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West Virginia Court of Claims

Volume Number: 30
Category(s): PRISONS AND PRISONERS
Opinion Issued February 5, 2014
CHARLES E. ROBERTS
VS.
DIVISION OF CORRECTIONS
(10-0625)
     Claimant appeared pro se.
     Cynthia R. M. Gardner, Assistant Attorney General, for Respondent.
     PER CURIAM:
     
      Claimant, Charles Roberts, an inmate at Huttonsville Correctional Center at the time of this incident, brought this claim to recover the value of certain personal property items that he alleges were converted by Respondent while he was being held in segregation.
      The Claimant testified at the hearing of this matter that after getting into a fight with another inmate he was sent to segregation. While in segregation, his personal property was inventoried by staff and noted on the inventory sheet. Once Claimant was released, Claimant maintains that his property was never returned to him. In fact, Respondent admitted that the property was never returned to Claimant and did not offer testimony to rebut Claimant’s argument.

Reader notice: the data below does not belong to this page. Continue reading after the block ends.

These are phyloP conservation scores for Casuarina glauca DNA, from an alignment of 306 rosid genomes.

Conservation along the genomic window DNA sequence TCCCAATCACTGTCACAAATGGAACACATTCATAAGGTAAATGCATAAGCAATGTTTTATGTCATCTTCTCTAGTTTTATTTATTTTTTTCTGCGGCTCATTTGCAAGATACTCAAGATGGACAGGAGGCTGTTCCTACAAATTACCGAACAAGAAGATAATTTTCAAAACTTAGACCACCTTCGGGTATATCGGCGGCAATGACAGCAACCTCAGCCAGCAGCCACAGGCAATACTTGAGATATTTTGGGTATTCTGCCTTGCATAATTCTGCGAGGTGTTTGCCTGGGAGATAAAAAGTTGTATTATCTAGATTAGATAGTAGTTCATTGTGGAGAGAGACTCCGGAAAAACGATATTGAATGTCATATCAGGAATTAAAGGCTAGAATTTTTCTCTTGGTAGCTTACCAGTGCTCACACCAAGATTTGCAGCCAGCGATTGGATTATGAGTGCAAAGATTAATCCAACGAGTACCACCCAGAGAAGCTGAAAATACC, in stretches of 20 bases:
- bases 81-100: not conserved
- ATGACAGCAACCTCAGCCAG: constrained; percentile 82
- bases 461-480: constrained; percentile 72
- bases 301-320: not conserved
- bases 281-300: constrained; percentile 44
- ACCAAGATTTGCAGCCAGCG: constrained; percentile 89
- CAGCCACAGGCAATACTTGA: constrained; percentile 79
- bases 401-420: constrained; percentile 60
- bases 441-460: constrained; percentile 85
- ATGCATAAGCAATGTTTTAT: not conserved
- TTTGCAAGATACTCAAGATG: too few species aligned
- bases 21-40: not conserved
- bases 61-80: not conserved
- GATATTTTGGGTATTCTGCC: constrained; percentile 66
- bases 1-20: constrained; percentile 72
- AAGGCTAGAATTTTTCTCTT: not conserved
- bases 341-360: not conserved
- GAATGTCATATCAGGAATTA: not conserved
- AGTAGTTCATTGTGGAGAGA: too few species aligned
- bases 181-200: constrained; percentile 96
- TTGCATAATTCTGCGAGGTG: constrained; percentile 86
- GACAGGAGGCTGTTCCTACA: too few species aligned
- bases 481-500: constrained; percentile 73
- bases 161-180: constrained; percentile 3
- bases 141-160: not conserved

Claimant argues that a bailment was created between himself and Respondent, and that Respondent is liable for failing to return his personal property items upon his arrival at Potomac Regional Jail. Respondent did not offer evidence to refute this testimony.
      It is the law in West Virginia that the creation of a bailment situation “imposes upon the bailee the obligation to exercise reasonable and ordinary care for the safety of the property so delivered.” Barnette v. Casey, 124 W. Va. 143, This Court has held that a bailment exists when Respondent records the personal property of an inmate and takes it for storage purposes, and then has no satisfactory explanation for not returning it. Page v. Division of Corrections, 23 Ct. Cl. 238 (2000); Heard v. Division of Corrections, 21 Ct. Cl. 151 (1997).
      In the present claim, the evidence adduced at the hearing established that Claimant and Resondent had created a bailor/bailee relationship and that Respondent had a duty to return Claimant’s items upon arrival at Potomac Regional Jail. Therefore, the Court finds that Respondent is liable for Claimant’s missing personal property items.
      Accordingly, the Court is of the opinion to and does make an award to Claimant in the amount of $450.00.
      Award of $450.00.
Summary:
     


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